Elon Musk’s X is expanding into political advertising, setting an ambitious target of $100 million in sales by 2024. This is a strategic move by the Company to offset revenue losses prompted by major brands departing the platform.
Aiming for $100 million in political ad sales by 2024
However, industry insiders are expressing skepticism about the feasibility of this goal, citing concerns about the team’s experience and the effectiveness of X’s advertising offerings.
Earlier this year, Musk, a self-proclaimed “free speech absolutist,” lifted a ban on political advertising imposed by former CEO Jack Dorsey. This decision aligns with Musk’s vision of creating a “modern global town square” on X, providing a platform for causes, candidates, and constituents while prioritizing brand safety and election integrity.
Industry doubts and high targets
CEO Linda Yaccarino is leading the charge, expressing her aim to generate $100 million annually in political ad revenues, particularly during major election years. To achieve this, X has assembled a dedicated political advertising sales team, spearheaded by Sten McGuire, a seasoned professional with experience in political sales for Hulu and Walt Disney.
Despite X’s efforts to build momentum by hosting events and engaging with digital marketers, campaigns, and political action groups, skepticism remains prevalent in the industry. Critics argue that X’s targets are overly optimistic, citing the team’s lack of experience in Washington and perceived shortcomings in the effectiveness of their ad offerings.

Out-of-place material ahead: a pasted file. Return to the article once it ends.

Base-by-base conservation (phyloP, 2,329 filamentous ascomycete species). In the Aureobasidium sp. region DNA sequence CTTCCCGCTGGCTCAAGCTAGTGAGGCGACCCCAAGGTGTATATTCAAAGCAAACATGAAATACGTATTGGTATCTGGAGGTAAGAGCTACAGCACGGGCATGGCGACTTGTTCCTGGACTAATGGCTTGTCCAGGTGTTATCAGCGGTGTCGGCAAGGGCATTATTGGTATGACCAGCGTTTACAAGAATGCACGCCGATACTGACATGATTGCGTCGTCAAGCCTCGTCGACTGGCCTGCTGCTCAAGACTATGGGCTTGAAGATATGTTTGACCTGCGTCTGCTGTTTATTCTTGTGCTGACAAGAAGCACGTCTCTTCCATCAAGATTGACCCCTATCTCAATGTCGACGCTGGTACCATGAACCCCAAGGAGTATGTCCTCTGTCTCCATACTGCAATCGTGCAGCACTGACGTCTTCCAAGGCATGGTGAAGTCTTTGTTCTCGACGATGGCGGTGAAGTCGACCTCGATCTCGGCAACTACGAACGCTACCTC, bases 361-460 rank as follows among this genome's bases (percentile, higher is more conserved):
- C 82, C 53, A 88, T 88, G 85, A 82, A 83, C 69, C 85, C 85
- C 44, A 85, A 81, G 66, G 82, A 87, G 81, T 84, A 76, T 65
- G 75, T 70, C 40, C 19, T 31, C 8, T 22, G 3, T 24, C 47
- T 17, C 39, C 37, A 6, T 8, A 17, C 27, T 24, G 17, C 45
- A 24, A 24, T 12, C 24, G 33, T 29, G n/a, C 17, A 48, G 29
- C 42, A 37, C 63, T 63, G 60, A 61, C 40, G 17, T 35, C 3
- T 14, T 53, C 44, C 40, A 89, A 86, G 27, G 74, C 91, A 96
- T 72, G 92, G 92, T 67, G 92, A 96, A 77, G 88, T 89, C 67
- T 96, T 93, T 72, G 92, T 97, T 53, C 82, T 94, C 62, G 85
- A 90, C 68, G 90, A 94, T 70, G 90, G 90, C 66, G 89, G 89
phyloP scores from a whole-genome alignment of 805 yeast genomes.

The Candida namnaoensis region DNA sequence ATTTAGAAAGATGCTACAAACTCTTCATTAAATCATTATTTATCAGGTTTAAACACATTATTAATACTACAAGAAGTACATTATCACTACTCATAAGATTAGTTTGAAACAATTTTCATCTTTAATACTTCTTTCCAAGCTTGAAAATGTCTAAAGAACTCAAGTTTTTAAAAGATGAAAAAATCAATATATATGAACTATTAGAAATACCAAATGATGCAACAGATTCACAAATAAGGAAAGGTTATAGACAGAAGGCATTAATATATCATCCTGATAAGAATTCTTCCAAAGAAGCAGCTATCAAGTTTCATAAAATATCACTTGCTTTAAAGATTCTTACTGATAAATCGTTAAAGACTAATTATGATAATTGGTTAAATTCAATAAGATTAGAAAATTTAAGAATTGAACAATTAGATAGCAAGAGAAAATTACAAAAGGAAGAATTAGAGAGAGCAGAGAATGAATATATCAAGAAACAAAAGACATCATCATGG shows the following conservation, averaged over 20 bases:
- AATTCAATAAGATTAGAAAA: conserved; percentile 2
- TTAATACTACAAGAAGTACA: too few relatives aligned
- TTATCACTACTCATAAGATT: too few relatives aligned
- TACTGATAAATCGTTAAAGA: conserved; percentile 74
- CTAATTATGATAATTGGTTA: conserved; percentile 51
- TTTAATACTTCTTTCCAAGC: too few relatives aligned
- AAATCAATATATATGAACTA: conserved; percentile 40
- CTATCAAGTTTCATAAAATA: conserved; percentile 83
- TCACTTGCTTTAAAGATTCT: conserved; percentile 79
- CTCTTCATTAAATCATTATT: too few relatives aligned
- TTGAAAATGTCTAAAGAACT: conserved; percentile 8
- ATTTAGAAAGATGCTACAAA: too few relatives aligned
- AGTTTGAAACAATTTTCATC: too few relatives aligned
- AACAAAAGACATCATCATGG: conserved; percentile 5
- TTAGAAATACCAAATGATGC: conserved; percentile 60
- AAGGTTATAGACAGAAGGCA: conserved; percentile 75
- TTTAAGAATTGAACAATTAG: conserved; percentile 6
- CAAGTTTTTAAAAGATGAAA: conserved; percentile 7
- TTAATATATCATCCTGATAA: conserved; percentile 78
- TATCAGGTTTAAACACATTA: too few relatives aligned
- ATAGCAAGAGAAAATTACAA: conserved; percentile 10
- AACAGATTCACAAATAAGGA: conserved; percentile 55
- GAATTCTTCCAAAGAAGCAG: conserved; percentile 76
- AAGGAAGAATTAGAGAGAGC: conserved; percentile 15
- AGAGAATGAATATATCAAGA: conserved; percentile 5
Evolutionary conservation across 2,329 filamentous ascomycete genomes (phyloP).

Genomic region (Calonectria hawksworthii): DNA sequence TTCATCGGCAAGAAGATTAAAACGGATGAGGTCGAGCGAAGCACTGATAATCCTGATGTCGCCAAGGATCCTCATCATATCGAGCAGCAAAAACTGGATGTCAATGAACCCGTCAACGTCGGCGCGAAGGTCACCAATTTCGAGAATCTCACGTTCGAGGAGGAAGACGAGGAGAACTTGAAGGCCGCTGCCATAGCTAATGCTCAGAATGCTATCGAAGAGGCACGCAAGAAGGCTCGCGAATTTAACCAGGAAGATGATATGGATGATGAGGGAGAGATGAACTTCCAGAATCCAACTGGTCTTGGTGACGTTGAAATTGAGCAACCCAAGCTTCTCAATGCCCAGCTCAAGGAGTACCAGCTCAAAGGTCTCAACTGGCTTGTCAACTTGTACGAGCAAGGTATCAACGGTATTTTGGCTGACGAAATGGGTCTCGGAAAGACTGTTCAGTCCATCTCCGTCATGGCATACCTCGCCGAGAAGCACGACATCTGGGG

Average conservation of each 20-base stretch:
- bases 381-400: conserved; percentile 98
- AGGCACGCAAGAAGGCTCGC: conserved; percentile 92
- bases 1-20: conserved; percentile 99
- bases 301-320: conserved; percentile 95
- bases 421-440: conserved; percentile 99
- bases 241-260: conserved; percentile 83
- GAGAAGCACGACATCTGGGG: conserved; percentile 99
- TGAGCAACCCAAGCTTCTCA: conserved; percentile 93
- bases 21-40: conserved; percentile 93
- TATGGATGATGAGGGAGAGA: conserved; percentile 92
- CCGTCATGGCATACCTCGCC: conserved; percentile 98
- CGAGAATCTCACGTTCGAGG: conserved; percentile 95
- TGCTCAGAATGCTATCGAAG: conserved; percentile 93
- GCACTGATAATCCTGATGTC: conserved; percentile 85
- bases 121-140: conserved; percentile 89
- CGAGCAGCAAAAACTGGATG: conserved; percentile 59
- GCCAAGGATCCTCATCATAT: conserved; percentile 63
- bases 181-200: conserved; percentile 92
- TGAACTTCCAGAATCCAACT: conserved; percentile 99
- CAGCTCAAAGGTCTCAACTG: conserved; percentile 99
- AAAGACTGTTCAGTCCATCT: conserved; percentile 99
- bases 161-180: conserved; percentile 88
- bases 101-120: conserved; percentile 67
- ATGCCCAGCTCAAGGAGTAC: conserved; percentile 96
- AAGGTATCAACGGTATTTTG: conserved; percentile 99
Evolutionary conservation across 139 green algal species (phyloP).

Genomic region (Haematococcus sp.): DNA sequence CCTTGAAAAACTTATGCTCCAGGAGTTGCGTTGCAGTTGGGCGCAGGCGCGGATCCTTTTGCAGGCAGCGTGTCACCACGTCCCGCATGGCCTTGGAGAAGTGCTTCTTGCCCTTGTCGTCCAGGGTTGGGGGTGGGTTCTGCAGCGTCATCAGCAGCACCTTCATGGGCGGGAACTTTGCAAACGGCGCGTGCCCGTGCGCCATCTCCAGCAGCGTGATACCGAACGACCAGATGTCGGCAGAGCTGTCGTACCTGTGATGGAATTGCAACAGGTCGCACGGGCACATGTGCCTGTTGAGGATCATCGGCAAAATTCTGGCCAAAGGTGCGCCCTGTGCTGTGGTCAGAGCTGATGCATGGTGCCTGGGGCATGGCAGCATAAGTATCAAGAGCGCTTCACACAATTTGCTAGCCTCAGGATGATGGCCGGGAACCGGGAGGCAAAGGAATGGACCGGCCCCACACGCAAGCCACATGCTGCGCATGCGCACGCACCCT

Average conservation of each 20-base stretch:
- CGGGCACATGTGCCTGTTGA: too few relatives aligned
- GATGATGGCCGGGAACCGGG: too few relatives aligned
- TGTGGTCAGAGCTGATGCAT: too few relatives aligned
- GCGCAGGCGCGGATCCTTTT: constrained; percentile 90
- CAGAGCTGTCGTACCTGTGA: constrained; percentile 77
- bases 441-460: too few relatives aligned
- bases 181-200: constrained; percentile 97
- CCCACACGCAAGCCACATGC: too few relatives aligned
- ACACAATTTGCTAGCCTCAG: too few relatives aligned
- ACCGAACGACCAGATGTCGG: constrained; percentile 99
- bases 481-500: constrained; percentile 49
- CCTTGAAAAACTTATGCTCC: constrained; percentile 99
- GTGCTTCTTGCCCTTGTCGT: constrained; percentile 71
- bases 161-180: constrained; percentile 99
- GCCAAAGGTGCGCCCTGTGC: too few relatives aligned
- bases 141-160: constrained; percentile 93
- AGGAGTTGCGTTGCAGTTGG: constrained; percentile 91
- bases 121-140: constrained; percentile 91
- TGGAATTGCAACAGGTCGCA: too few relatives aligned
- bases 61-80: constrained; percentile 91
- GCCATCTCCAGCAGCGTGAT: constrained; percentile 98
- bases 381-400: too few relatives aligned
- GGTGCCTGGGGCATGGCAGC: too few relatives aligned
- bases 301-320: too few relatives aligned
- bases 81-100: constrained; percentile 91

While X did not officially confirm the financial targets, the company emphasized its commitment to improving targeting and fostering open and secure political discourse on its platform. However, some leading figures in U.S. political advertising, particularly left-leaning groups, remain unconvinced.
In the 2018 midterm elections, X (then Twitter) generated only about $3 million in political advertising. As of December 11, 2023, the company had earned approximately $4.7 million from political ads, a modest figure compared to the set targets.
Reclaim advertiser trust
The skepticism is further compounded by Musk’s recent controversies, including clashes with major advertisers like Disney, IBM, and Apple, leading to a decline in ad revenues. Musk’s outspoken nature and endorsement of controversial content have raised concerns about advertiser trust and brand safety on the platform.
X faces tough competition from other digital advertising giants like Google-owned YouTube and Meta (formerly Facebook), whose reach and performance are perceived to be superior. Priorities USA, a progressive political action committee, reported that between October 12 and November 5, 79% of voters used YouTube, 72 percent used Facebook, while only 29 percent used X.
As X endeavors to woo small and medium-sized businesses to revitalize its ad business, the company’s foray into political advertising remains a bold yet contentious strategy. Whether X can overcome industry skepticism, rebuild advertiser trust, and meet its ambitious financial targets in the politically charged landscape remains to be seen.